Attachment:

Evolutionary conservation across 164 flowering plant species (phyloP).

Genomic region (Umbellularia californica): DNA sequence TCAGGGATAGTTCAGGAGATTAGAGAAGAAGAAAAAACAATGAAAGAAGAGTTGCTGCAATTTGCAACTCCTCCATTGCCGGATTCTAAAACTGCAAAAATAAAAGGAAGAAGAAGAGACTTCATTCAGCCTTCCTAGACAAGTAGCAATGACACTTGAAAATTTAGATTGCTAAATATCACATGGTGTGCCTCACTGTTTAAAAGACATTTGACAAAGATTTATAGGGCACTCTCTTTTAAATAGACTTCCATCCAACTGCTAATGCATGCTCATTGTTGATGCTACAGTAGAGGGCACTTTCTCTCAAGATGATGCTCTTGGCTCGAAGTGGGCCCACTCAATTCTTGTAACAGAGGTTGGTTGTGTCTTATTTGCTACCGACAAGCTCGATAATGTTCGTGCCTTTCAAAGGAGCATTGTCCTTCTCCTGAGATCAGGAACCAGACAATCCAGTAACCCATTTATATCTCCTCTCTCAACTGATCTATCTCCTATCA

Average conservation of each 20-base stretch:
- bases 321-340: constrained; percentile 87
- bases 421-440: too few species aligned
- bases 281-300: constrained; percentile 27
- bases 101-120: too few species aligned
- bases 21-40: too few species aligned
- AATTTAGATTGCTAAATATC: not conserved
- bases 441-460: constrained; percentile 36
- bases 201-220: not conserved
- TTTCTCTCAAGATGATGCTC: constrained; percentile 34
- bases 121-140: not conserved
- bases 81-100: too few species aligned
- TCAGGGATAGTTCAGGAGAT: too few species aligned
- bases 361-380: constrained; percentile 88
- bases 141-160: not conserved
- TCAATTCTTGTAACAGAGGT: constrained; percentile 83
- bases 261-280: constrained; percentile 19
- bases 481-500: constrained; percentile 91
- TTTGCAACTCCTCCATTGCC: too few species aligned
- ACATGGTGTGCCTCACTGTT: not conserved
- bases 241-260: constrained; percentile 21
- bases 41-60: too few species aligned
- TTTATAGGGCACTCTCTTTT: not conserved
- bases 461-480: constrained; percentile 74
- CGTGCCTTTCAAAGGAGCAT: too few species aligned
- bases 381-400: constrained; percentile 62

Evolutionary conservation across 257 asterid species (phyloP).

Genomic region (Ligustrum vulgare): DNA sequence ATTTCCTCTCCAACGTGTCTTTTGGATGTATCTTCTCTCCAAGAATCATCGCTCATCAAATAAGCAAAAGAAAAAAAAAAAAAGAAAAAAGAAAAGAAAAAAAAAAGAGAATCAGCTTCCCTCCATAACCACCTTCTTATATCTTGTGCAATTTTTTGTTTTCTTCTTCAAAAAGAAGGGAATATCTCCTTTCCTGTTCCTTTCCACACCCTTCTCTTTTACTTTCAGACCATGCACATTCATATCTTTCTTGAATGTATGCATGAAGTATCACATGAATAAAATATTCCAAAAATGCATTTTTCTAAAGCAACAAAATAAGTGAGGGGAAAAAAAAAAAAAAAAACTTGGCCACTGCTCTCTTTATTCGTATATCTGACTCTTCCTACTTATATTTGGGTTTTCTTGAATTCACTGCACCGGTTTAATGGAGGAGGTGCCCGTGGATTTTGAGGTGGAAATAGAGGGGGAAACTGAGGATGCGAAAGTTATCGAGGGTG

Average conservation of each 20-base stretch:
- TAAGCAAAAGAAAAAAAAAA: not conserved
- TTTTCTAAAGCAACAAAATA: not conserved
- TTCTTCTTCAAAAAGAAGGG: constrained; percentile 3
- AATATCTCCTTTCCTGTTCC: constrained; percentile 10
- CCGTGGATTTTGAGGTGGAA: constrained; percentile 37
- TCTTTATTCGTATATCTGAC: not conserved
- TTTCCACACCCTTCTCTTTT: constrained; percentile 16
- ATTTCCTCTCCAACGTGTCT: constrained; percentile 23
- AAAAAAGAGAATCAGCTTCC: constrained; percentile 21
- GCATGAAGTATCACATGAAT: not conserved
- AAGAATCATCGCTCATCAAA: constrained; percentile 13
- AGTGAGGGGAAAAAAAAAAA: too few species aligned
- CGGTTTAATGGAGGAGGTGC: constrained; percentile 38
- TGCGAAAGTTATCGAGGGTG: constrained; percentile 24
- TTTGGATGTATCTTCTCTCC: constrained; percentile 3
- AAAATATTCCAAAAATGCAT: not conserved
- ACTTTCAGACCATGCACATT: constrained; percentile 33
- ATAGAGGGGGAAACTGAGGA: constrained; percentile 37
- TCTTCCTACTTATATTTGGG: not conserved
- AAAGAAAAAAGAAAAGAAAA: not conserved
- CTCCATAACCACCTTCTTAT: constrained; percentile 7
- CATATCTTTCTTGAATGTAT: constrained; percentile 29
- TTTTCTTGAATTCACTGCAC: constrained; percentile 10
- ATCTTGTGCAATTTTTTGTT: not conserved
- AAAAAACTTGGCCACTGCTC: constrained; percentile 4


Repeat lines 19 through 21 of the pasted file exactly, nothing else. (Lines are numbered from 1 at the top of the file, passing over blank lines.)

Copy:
- bases 261-280: constrained; percentile 19
- bases 481-500: constrained; percentile 91
- TTTGCAACTCCTCCATTGCC: too few species aligned